I am providence the life.., p.14
I Am Providence: The Life and Times of H. P. Lovecraft (2 VOLUMES), page 14
We can now finally come to the most significant of Lovecraft’s astronomical periodicals, the Rhode Island Journal of Astronomy. Even Lovecraft, with his seemingly boundless energy, must have had difficulty writing his other juvenile treatises and periodicals while the weekly deadline of the Rhode Island Journal continually impended. The journal, of which sixty-nine issues survive, was issued weekly on Sundays beginning on August 2, 1903; this schedule was kept up quite regularly until January 31, 1904 (the end of Volume I). The surviving issues resume on April 16, 1905 (the beginning of Volume III), continuing weekly until November 12, 1905 (the last page of which was written on November 23). Beginning in January 1906, the journal becomes a monthly, until it is abandoned with the issue of April 1907. There are two anomalously late issues, January and February 1909. Lovecraft states that the journal “was printed in editions of 15 to 25 on the hectograph” (“Autobiography of Howard Phillips Lovecraft”). At the moment I wish to study only the issues of 1903–04.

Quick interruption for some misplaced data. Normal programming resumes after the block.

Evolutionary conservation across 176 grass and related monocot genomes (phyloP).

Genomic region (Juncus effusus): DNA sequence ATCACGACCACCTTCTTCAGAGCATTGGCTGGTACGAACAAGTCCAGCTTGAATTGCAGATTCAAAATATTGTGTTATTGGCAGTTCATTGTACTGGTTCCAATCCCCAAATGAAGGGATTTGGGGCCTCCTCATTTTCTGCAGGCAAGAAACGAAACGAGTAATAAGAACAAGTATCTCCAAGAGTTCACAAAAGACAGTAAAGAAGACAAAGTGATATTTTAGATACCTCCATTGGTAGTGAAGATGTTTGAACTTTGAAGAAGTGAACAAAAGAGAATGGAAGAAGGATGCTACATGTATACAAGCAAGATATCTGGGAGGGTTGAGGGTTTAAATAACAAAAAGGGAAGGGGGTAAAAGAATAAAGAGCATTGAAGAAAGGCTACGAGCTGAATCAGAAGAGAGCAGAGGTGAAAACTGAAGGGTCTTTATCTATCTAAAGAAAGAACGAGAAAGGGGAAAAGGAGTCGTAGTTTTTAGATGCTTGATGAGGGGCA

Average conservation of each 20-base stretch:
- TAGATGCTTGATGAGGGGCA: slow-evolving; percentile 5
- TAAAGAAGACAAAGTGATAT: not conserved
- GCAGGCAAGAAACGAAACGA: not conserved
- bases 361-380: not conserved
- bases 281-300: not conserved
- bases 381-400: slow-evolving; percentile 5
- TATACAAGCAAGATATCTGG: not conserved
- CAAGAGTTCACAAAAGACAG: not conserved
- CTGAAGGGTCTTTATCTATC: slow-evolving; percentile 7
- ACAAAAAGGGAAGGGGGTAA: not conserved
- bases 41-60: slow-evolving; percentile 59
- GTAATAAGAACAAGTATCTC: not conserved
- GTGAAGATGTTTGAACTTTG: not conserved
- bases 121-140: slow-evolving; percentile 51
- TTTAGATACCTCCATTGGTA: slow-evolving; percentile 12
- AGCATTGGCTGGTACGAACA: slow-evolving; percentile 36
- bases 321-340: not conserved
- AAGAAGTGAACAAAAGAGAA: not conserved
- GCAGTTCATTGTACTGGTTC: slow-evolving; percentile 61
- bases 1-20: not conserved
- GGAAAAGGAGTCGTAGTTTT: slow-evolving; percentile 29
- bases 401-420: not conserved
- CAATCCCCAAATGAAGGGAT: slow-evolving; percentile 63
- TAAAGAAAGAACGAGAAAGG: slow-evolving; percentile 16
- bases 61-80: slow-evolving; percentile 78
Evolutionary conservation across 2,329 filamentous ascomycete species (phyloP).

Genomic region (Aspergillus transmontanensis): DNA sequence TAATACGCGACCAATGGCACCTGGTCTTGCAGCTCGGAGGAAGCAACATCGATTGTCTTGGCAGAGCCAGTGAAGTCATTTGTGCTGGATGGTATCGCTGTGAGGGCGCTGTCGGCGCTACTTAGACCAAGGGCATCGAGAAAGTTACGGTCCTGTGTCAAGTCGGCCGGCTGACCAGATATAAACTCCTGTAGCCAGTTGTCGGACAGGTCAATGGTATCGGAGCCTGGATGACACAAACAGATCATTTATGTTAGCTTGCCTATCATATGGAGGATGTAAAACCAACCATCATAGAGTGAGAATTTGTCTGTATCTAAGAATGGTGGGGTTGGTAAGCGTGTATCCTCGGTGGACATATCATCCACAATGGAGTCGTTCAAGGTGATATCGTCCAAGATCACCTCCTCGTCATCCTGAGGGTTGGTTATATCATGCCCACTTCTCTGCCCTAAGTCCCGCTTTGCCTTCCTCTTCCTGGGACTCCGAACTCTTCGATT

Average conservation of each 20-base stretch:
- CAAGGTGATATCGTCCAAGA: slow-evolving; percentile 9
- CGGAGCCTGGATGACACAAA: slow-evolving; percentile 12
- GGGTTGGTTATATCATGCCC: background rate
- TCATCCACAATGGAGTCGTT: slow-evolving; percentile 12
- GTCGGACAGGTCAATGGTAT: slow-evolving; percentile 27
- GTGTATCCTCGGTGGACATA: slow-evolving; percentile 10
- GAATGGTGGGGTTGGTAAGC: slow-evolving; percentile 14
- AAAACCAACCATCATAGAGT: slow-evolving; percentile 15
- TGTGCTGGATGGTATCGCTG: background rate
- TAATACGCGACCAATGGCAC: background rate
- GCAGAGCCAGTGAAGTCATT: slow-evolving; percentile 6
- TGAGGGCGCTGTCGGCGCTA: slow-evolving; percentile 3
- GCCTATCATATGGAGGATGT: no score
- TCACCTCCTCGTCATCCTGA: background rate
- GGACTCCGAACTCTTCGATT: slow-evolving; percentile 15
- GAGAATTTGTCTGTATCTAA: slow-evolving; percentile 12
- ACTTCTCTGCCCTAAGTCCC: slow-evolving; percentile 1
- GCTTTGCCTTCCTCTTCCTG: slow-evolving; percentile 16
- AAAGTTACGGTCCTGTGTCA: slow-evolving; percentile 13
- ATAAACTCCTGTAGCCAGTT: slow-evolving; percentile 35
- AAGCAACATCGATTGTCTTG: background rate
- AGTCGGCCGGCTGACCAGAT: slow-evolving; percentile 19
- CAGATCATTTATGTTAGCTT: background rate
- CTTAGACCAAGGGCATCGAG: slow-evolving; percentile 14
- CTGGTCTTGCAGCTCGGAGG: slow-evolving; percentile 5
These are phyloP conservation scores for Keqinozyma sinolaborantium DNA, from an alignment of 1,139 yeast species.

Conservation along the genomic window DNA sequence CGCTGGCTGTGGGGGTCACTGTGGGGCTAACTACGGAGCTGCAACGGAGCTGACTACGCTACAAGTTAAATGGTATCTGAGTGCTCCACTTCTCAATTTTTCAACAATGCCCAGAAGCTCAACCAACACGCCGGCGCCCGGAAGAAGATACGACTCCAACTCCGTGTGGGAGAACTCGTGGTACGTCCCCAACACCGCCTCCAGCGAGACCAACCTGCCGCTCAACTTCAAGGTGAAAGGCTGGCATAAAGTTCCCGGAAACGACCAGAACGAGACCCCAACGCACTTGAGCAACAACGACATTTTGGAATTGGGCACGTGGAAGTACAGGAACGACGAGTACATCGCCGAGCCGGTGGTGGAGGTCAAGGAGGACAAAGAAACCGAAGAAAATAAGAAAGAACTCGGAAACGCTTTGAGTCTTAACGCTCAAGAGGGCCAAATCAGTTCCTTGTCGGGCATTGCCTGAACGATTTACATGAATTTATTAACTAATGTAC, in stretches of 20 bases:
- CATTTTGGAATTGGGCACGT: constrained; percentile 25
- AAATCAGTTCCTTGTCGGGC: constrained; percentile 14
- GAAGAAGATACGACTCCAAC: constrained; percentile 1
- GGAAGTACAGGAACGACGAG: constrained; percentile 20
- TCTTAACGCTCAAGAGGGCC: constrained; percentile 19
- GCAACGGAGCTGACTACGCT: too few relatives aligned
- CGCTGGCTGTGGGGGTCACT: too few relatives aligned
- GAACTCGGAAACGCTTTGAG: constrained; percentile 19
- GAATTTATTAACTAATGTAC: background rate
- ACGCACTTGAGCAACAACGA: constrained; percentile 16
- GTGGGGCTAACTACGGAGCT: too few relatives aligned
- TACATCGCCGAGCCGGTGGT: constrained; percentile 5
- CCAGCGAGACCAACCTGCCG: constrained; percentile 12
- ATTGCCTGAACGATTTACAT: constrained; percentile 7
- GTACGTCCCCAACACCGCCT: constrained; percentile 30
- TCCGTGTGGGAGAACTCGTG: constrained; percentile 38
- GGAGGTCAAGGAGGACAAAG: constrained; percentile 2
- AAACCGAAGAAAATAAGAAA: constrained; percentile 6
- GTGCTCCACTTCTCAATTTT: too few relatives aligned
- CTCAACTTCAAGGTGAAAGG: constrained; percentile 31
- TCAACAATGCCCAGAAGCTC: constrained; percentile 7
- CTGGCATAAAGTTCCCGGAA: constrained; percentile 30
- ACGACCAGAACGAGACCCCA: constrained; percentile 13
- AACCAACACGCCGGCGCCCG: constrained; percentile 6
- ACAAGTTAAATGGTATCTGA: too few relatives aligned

An average issue would contain a number of different columns, features, and charts, along with news notes, advertisements (both for works by Lovecraft and items from his collection and for others, including Kirtland Brothers and the ubiquitous R. L. Allen), and fillers. They make wholly entertaining reading. Consider the first part of a serial, “How to Become Familiar with the Constellations,” beginning with the issue of January 10, 1904:
Familiarity with the constellations is an utmost requisite for astronomers.
There are many treatises that take up the subject in a masterful manner, but they are beyond the reach of many, so this article had better be read carefully by those who wish to gain a knowledge of the constellations.
Lovecraft then instructs the reader how to identify the pole star, appending four diagrams to the article. It continues for three more issues, and would have continued for more if Lovecraft had not suspended the journal at this point for more than a year.
The issue for September 20, 1903, announces that “NUMEROUS SERIALS are now appearing in this paper in a form less complete than the original MS. Those who desire to be fully informed must apply at office [i.e., 454 Angell Street], where (,if they can decipher the writing,) they may read the original & complete MS.” The serials are enumerated as follows:
Title No. Pages
The Telescope 12
The Moon 12
On Venus 10
Atlas Wld. 7 maps
Practical Geom. 34
Solar System 27